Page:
The tracker-action pipe organ at First Congregational Church, Branford, CT was a significant addition to the organ world of northeastern United States when it was installed in 1969, and remains one of the largest instruments in the northeast United States by the noted Dutch builder Dirk Andries Flentrop. It followed the organ at Harvard's Adolphus Busch Hall (then the Busch-Reisinger Museum), made famous by the recordings of E. Power Biggs, and takes its place among Flentrop Orgelbouw installations at Duke University, Oberlin College, and the Episcopal cathedrals of Seattle and Cleveland.
Like all Flentrop organs, it follows classical principles of organ building from the 17th and 18th centuries in being housed in a free-standing case with the largest pipes of the Principal family of stops, the Prestants, from each of the two manuals and pedal placed in the façade, and in having direct mechanical key action and slider windchests.These all promote a colorful and blended sound and afford the player sensitive control over phrasing and articulation. The design of the mahogany case helps delineate the sounds of the three divisions of the organ, with the Hoofdwerk(main work) placed in the center at the rear of the gallery, the Rugwerk (literally "back work," or to the backof theorganist) placed on the gallery rail closer to the listeners, and the Pedaalsplit to either side of the Hoofdwerk. The spatial differentiation of the various sounds created by this placement are a hallmark of northern European organs from the baroque period. The decorative moldings and hand-carved pipe shades and gold leaf embellishments pick up timeless shapes allowing a visual connection to the organ's baroque heritage while blending artfully with the architecture of the meeting house.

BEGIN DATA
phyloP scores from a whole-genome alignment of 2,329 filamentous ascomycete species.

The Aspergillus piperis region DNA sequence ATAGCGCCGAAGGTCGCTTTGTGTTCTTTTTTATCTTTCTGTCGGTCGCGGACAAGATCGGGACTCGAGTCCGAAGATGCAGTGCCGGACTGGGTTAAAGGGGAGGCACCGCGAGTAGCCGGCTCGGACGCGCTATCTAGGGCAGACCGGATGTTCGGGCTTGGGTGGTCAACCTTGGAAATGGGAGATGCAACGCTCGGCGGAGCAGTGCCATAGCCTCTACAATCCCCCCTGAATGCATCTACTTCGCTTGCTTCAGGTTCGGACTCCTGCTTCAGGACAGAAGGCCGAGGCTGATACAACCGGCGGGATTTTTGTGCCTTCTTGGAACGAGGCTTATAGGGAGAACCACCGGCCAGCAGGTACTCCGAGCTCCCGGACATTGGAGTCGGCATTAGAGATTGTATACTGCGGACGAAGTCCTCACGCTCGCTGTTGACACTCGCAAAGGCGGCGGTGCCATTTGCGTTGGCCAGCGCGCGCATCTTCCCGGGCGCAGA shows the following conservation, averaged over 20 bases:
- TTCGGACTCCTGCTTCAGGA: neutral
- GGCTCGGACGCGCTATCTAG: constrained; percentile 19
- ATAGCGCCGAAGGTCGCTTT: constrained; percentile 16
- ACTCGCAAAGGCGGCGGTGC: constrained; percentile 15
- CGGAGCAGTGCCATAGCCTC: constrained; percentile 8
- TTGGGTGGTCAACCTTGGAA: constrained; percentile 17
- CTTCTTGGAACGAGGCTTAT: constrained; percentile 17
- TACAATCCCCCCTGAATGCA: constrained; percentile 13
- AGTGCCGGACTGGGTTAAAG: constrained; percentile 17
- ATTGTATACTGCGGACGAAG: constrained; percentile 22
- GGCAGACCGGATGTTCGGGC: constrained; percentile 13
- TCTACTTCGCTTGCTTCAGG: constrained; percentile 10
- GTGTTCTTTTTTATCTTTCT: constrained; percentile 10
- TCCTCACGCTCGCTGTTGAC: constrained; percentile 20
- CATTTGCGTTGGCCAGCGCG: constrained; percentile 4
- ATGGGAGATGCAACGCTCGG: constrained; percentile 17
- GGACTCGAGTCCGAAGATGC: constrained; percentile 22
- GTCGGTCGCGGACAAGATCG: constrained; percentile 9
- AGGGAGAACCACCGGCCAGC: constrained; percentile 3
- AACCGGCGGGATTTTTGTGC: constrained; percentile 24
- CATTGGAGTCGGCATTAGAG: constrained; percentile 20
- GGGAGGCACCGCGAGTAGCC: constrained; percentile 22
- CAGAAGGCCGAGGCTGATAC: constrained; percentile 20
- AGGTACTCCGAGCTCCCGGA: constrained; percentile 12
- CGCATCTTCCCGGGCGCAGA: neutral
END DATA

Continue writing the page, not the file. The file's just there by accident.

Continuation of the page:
The key action is entirely mechanical, the organist's fingers directly opening the valves beneath the pipes through a system of levers and thin wood connections called trackers. This ancient system gives the organist intimate control over the speech and release characteristics of the pipes, for sensitive control of musical phrasing and articulation, and through careful design and construction, promises longevity measured in centuries.
The stop action is electric with a combination action to allow the player maximum flexibility in controlling the many tonal colors of the instrument. In the renovation a new solid-state combination action with two hundred levels of memory and an increased number of control pistons was installed for recall of numerous stop combinations, along with new actuators for the windchest sliders using simple and long-lived solenoids instead of the original electric motors.
Our organ is unusual in being very large for having only two manuals, giving it a completeness and flexibility rarely found in such organs. Particularly notable are its beautiful flutes and variety of reed and mutation stops, stops whose pipes sound off-unison pitches to create new tone colors.
The four major families of organ tone, principal, flute, string and reed, are all well represented in this organ. The principals are the foundation stops of any fine organ, a sound unique to the pipe organ. Choruses of these principals (prestant, octaaf, sesquialter, mixtuur, scherp),representing the higher harmonics of the sound, are present on both manuals and pedal. The tonal essence of the organ springs from the rich and articulate quality of these pipes, with their clear speech under sensitive control of the mechanical key action.
Flute stops, of a mellower tone somewhat imitative of recorders and flutes, appear in many varieties and pitches on the three divisions. New, following the renovation,istheViola, a stop from the string family. Though it is the quietest stop in the organ, constructed particularly with vocal accompaniment in mind, it combines with other stops of the Hoofdwerk to make new and delicately subtle colors.
Our organ's reed stops are quite varied, ranging from the strong Trompets and Bazuin (Trombone),to the sweeter Cromorne and Dulciaan, ancient forms of the clarinet. The Vox Humana is new, modeled after 18th-century Dutch stops, which attempted to emulate the human voice.
The Flentrop pipes (numbering more than 3400) are made from alloys of tin and lead and some from mahogany, encased in four towers of African mahogany. The façade pipes contain a high percentage of tin, with interior pipes ranging in the tin content from 20% to 75%. The organ is tuned in equal temperamentand is winded by a centrifugal blower installed in the base of the main case which feeds pressure regulators built into each wind chest. The new Cymbelster (bell star), comprised of six small bells similar in quality to our handbells, and a rotating star in the middle of the Rugwerk case, add a festive touch to the organ.